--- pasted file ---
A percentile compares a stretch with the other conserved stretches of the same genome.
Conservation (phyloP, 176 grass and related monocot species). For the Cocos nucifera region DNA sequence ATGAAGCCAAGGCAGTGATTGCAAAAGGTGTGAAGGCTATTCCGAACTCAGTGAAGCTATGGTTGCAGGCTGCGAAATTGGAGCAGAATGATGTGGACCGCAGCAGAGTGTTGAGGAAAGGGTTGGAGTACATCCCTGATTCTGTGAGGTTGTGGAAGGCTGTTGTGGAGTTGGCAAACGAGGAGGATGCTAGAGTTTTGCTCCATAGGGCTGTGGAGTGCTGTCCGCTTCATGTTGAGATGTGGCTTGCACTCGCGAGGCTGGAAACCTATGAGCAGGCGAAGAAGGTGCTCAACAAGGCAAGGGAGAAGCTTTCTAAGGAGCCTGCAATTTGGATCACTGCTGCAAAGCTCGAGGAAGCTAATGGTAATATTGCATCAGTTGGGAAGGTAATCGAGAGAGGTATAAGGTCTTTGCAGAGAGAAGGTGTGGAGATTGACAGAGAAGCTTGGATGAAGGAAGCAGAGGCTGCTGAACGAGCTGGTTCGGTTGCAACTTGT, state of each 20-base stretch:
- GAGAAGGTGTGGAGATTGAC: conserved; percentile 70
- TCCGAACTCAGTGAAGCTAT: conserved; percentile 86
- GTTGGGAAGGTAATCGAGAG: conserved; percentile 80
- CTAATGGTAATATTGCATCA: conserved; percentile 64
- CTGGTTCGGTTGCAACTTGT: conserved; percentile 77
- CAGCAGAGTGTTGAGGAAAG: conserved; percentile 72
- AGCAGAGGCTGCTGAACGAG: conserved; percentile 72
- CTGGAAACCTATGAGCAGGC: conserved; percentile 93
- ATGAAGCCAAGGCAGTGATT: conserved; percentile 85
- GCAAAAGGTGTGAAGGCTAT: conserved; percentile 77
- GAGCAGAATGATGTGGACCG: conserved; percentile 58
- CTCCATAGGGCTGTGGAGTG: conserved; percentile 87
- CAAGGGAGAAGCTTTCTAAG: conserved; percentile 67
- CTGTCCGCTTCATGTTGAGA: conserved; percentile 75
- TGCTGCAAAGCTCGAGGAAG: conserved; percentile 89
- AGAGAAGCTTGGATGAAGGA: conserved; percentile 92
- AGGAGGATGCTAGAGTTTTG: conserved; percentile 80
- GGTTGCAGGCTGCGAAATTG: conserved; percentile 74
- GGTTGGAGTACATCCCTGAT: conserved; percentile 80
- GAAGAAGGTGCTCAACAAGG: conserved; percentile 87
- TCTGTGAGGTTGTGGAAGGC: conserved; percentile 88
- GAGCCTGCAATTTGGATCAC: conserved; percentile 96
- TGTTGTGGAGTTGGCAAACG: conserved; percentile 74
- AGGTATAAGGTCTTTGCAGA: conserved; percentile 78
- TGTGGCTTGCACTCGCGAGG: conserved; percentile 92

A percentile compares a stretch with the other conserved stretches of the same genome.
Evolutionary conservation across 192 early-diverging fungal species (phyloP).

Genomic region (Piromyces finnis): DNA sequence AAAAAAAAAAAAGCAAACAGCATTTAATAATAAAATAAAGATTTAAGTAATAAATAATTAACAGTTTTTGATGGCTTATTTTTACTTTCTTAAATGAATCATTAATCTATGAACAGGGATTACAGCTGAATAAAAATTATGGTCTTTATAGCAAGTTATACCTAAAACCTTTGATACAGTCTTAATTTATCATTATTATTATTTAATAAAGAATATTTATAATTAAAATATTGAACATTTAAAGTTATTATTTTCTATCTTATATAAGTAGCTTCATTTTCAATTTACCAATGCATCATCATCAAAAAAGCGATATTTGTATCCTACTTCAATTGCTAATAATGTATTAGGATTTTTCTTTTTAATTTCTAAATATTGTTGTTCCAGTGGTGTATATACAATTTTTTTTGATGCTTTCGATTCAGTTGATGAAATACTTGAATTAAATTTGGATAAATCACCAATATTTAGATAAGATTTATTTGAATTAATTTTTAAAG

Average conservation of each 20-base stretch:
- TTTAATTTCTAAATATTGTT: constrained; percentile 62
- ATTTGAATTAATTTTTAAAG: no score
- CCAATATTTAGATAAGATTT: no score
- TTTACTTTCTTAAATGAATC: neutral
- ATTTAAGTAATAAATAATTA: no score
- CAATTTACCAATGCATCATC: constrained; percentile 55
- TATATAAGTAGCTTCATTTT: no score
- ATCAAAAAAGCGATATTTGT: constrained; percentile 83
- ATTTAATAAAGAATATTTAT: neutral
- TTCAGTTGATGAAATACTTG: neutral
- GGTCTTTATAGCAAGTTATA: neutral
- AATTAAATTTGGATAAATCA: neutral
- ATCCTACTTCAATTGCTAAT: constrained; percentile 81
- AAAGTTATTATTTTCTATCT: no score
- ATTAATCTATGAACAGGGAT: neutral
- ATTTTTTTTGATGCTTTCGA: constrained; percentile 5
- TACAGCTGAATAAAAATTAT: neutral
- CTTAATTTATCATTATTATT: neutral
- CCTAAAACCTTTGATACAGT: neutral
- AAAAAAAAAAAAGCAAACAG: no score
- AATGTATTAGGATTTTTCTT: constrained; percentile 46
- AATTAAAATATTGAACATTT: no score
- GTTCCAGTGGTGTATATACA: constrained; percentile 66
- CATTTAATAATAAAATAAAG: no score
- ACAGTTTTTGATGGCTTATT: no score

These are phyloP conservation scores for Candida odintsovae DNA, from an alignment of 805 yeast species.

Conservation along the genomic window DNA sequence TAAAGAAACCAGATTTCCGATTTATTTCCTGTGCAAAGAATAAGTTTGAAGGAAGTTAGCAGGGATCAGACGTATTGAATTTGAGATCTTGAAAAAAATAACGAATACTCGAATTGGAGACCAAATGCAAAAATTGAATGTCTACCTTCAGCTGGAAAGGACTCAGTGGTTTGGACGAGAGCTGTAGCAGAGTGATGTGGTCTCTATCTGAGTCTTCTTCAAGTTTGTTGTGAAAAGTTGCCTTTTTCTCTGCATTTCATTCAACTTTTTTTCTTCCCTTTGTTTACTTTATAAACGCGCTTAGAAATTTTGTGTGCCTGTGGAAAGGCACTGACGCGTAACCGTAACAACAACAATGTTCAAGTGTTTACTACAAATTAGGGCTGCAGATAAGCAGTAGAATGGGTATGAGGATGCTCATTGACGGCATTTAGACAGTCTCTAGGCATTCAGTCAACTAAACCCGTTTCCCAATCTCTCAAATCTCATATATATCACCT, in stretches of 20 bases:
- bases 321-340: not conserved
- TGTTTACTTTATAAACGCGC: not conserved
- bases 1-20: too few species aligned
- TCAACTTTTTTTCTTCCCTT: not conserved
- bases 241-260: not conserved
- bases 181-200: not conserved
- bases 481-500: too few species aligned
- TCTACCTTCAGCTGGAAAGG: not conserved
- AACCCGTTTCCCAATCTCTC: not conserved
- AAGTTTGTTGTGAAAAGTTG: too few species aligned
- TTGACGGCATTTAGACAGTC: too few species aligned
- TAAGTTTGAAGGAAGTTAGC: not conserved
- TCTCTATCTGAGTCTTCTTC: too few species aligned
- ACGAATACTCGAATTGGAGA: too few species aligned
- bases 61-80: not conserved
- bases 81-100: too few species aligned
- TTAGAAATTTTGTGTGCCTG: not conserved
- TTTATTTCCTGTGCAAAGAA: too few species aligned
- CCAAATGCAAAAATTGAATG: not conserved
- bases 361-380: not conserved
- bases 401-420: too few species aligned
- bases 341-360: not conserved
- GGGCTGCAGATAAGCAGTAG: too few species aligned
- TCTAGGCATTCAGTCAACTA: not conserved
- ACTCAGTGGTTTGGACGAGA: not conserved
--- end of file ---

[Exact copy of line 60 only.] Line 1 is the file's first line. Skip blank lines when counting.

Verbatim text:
- TGTTTACTTTATAAACGCGC: not conserved